Mary has been wanting to do the monkey bars at school. She never mentioned it to me, she kept it to herself. It was her own, personal, quiet goal.
She had wanted to try, but she hadn’t tried yet. She hadn’t even climbed the ladder. There were plenty of very valid excuses — David broke his arm on the monkey bars last year. Plus, her friends like to play tag. It’s easy to avoid the monkey bars. Also, she was scared. It was something she’d never done before, and those bars are high.
Last weekend we went to a nearby park, and Mary marched straight up to the the ladder, climbed it, and went across the monkey bars. She did it without making any sort of announcement or preparation. She did not ask for help or look to us for reassurance.
I’ve seen more subdued Super Bowl celebrations. If we had had a cooler full of Gatorade on hand, dumping it on her head would have been completely appropriate.
We were all so proud of her. The whole family showered her with high-fives and hugs as she jumped around and pumped her fists. And then she celebrated for real by going back and doing it over and over again. Tom took a video, and I took pictures.
“Mommy, I can’t believe I did the monkey bars!” she exclaimed. “I didn’t even practice, I just did it!”
“You know what that means? That means this whole time you’ve been ABLE to do the monkey bars,” I replied.
“YEAH!” she shouted, pumping both fists in the air. “All I needed was the confidence!”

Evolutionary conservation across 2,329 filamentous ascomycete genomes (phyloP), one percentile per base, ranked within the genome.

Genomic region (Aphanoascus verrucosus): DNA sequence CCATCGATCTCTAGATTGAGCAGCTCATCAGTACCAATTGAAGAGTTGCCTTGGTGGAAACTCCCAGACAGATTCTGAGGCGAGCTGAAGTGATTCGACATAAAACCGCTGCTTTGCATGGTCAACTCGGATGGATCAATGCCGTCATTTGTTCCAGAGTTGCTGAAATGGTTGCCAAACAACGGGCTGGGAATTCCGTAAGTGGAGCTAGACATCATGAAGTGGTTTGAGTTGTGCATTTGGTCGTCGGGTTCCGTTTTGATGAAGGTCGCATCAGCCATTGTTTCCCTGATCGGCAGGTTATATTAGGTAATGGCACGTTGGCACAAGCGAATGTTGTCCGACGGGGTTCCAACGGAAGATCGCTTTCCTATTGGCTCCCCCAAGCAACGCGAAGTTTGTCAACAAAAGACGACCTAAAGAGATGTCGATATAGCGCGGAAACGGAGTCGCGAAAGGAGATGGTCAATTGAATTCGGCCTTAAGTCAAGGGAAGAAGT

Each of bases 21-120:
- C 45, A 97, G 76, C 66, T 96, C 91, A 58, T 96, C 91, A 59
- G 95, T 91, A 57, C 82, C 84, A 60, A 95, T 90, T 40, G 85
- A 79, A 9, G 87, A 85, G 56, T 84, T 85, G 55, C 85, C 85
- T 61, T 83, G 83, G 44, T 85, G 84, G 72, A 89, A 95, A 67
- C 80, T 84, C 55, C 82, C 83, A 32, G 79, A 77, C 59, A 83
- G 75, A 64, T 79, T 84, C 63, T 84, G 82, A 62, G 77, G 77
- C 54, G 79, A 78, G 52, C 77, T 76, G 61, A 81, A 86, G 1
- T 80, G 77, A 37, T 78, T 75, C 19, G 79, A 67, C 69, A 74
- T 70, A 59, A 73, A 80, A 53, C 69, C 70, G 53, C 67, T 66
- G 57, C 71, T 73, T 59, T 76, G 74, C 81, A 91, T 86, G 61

As I mom, I spend so much of my day holding little hands, steadying the bike, and giving reassuring smiles that it becomes second nature. You offer a boost before they even ask for it. And for the child, knowing that your hand is there is part of the magic of childhood, mom is always there when I need her.
But then you spend so much time giving support that, without even wanting to, you start to believe that you are not just a piece of the process, but a necessary part of the process. Helping becomes second nature; you do it subconsciously and almost believe that without you, nothing would be possible.
If she’s going to cross the monkey bars, I need to be there to spot her or at least be her cheerleader.
One day you mention trying the monkey bars and they respond by shrinking away from the suggestion.
Then another day, they climb the ladder, reach out, and take a risk. And you stand and watch as they reach from one bar to the next, legs swinging wide from the effort. They didn’t need your hand because in all that time holding on, they were building the confidence to let go.
She jumped down and ran back to us to celebrate her accomplishment. I am so, so proud of her. For me, the real joy was not just her achievement, but in the moment that she decided to let go. She became successful when she believed in herself; when she decided to prove to herself, and everyone else, that she can do absolutely anything she wants.